Wolfram|Alpha Is Coming! An invention that could change the internet for ever
Revolutionary new web software could put giants such as Google in the shade when it comes out later this month.
Sunday, 3 May 2009
The biggest internet revolution for a generation will be unveiled this month with the launch of software that will understand questions and give specific, tailored answers in a way that the web has never managed before.
The new system, Wolfram Alpha, showcased at Harvard University in the US last week, takes the first step towards what many consider to be the internet's Holy Grail – a global store of information that understands and responds to ordinary language in the same way a person does.
Although the system is still new, it has already produced massive interest and excitement among technology pundits and internet watchers.
Computer experts believe the new search engine will be an evolutionary leap in the development of the internet. Nova Spivack, an internet and computer expert, said that Wolfram Alpha could prove just as important as Google. "It is really impressive and significant," he wrote. "In fact it may be as important for the web (and the world) as Google, but for a different purpose.
Tom Simpson, of the blog Convergenceofeverything.com, said: "What are the wider implications exactly? A new paradigm for using computers and the web? Probably. Emerging artificial intelligence and a step towards a self-organising internet? Possibly... I think this could be big."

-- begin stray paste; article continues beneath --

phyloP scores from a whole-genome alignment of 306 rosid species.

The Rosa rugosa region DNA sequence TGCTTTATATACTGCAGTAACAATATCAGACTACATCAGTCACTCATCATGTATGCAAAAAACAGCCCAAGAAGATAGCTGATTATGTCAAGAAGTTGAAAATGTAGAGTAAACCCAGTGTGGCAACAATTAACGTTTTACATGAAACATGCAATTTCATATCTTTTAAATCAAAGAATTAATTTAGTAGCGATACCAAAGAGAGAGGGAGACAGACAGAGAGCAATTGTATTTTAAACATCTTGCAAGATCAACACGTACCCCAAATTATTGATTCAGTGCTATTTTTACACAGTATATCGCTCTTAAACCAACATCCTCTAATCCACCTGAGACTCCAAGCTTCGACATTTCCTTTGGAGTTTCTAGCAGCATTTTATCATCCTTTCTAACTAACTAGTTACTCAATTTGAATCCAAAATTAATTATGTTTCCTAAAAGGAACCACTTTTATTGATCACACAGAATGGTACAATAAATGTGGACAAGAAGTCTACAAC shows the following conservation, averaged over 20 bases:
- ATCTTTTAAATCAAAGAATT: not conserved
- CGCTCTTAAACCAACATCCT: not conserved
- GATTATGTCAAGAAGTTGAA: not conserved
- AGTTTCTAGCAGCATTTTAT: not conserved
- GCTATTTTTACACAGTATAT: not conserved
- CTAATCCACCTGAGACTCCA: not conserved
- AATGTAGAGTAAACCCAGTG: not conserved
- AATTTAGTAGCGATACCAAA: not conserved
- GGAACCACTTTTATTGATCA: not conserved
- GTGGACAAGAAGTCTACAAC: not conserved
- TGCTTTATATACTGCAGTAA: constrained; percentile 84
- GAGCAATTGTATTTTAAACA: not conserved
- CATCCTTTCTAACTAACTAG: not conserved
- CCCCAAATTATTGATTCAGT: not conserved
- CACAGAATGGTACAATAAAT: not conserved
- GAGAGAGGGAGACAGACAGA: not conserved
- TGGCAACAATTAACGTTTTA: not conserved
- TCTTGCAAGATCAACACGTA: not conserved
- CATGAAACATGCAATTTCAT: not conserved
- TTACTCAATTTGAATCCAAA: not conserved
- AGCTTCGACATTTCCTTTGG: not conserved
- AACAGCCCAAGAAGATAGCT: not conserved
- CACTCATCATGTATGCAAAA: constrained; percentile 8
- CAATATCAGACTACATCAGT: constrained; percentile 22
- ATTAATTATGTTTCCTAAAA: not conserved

Wolfram Alpha will not only give a straight answer to questions such as "how high is Mount Everest?", but it will also produce a neat page of related information – all properly sourced – such as geographical location and nearby towns, and other mountains, complete with graphs and charts.
The real innovation, however, is in its ability to work things out "on the fly", according to its British inventor, Dr Stephen Wolfram. If you ask it to compare the height of Mount Everest to the length of the Golden Gate Bridge, it will tell you. Or ask what the weather was like in London on the day John F Kennedy was assassinated, it will cross-check and provide the answer. Ask it about D sharp major, it will play the scale. Type in "10 flips for four heads" and it will guess that you need to know the probability of coin-tossing. If you want to know when the next solar eclipse over Chicago is, or the exact current location of the International Space Station, it can work it out.
Dr Wolfram, an award-winning physicist who is based in America, added that the information is "curated", meaning it is assessed first by experts. This means that the weaknesses of sites such as Wikipedia, where doubts are cast on the information because anyone can contribute, are taken out. It is based on his best-selling Mathematica software, a standard tool for scientists, engineers and academics for crunching complex maths.
What the experts say
"For those of us tired of hundreds of pages of results that do not really have a lot to do with what we are trying to find out, Wolfram Alpha may be what we have been waiting for."
Michael W Jones, Tech.blorge.com
"If it is not gobbled up by one of the industry superpowers, his company may well grow to become one of them in a small number of years, with most of us setting our default browser to be Wolfram Alpha."
Doug Lenat, Semanticuniverse.com
"It's like plugging into an electric brain."
Matt Marshall, Venturebeat.com
"This is like a Holy Grail... the ability to look inside data sources that can't easily be crawled and provide answers from them."
Danny Sullivan, editor-in-chief of searchengineland.com
Complete article at: The Independent
More info at: Wolfram.com